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Keep that Heart in Check

Keep that Heart in Check

This is a reminder to keep a check on your heart. Not the romantic part of your heart—even though that is important—but the part that keeps us all keeping on. It’s important to keep your heart in shape and paying attention to any signs telling you something just isn’t quite right. It’s important not to ignore something different or something of which you’re unsure. Keep in mind the warning signs can be slightly different in men and women. 

The following five symptoms is a list that of what you might be experiencing that needs to be followed up with a visit to your health care provider. These can be your early warning signals that you have HEART DISEASE. So please do not ignore them -- especially if you are experiencing more than one at any given time:

  • Fatigue after simple activities or with no known cause
  • Unexplained aches and pains
  • Shortness of breath after relatively easy tasks
  • Swollen legs, ankles or feet, i.e., if you have deep dents in those areas from socks or by pressing your finger into the skin of your legs
  • Heart palpitations can be harmless but if you are sedentary and experiencing them, take this as a warning sign

Do see your doctor who can begin testing to see if there is something going on with your heart and can begin to help you before something more ominous begins to happen. Keep reading…

Please pay attention to the following and keep alert for any of these symptoms that may be signaling you are experiencing a HEART ATTACK:

  • Crushing chest pain, weakness and left arm pain considered the “normal” signs and symptoms; however, the following symptoms can also be experienced and should not be ignored:
  • Pressure or tightness in the chest which can feel different from person to person like an elephant sitting on your chest or simple indigestion (and please do not ignore this symptom)
  • Pain in the jaw, neck and can be radiating down either arm or back between the shoulder blades (the latter is most common in women)
  • Nausea
  • Sweating
  • Dizziness
  • Gradual weakness or fatigue that may have started months ago

Get help from a family member or alert those you are with to call 911 or you may have to call 911 yourself. Do not drive yourself to the hospital. If you are the family member, friend or a bystander, stay with this person until help arrives.

You need to know that both of the above situations can result in CARDIAC ARREST. If someone is going into cardiac arrest, you may see heart attack-like symptoms such as weakness and nausea and then symptoms that escalate and this is when you must go into action. Full blown cardiac arrest symptoms are:

  • Loss of consciousness
  • Unresponsive
  • Lack of pulse
  • Stopped breathing or not breathing normally
  • Can experience agonal breathing which is an exaggerated gasp and not true breathing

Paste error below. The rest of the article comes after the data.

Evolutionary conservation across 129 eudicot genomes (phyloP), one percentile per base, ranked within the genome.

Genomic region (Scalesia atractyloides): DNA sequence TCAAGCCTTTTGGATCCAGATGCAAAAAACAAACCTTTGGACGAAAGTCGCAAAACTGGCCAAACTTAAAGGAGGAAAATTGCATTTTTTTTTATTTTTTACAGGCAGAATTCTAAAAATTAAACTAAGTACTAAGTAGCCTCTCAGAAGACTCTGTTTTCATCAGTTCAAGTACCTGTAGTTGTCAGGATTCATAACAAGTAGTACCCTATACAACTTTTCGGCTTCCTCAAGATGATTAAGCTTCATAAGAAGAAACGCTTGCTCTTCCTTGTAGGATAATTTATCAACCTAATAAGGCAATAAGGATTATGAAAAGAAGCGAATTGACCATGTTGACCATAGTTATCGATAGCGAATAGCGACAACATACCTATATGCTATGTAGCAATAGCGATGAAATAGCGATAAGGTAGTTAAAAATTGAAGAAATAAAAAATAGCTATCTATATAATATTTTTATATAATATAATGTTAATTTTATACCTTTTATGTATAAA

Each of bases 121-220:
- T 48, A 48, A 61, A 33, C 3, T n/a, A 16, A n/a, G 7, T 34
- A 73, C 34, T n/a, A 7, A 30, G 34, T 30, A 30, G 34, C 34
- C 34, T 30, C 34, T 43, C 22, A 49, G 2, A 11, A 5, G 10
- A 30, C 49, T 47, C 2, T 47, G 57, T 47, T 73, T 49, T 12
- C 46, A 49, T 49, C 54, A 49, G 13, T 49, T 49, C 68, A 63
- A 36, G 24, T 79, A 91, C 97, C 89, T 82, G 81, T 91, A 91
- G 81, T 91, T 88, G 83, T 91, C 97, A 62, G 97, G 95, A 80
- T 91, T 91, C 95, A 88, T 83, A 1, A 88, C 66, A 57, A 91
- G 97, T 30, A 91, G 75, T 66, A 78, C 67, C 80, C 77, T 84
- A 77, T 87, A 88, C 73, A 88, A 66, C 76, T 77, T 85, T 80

• Can be pale, sweaty and off-color

Make sure you and the patient are in a safe environment, for instance, out of water. The Chain of Survival is now front and center. Quickly call 911, or better yet, instruct someone else to call 911 because you need to begin CPR immediately. If the person is on a bed, try to remove them to the floor—a hard surface is better for CPR. If there is an AED (automated external defibrillator) available, either you (if by yourself) or someone else needs to get the device, turn it on and listen to the prompts and get it hooked up to the patient. CPR once started should not be stopped. The AED is going to evaluate the patient and may instruct you to stop CPR because it is preparing to shock the patient. Listen to the prompts carefully. After a shock, the device may tell you to continue CPR. Do this until the patient regains consciousness or emergency personnel arrives.  

If there is no AED available, start and do not stop CPR until help arrives. If, for some reason, you are uncomfortable providing mouth-to-mouth breaths, do compressions only. 

Fast action in this instance is paramount to a favorable outcome. After 4 minutes in cardiac arrest, a person’s chance of survival starts to go down and after 10 minutes there is no chance of survival. But doing something, even if it’s only CPR, you are providing someone with a chance at life. 

This blog was inspired by the February Newsletter provided to us by the AEDSuperstore who helps Bordas & Bordas maintain the AED devices located in all of our offices. CPR classes and classes to become familiar with an AED (which is now available in an increasingly number of public places and private homes) are readily available at most local fire departments. CPR standards have changed over the years and even how to evaluate someone that may be in cardiac arrest has changed. Contact your local fire department for this very important training. Bordas & Bordas offers AED and CPR training to all that work here and the Wheeling Fire Department provides the excellent hands-on training.

Remember, if nothing else, CPR alone may save a loved one. Go ahead and call about that training. You may help to keep someone else’s heart in check.

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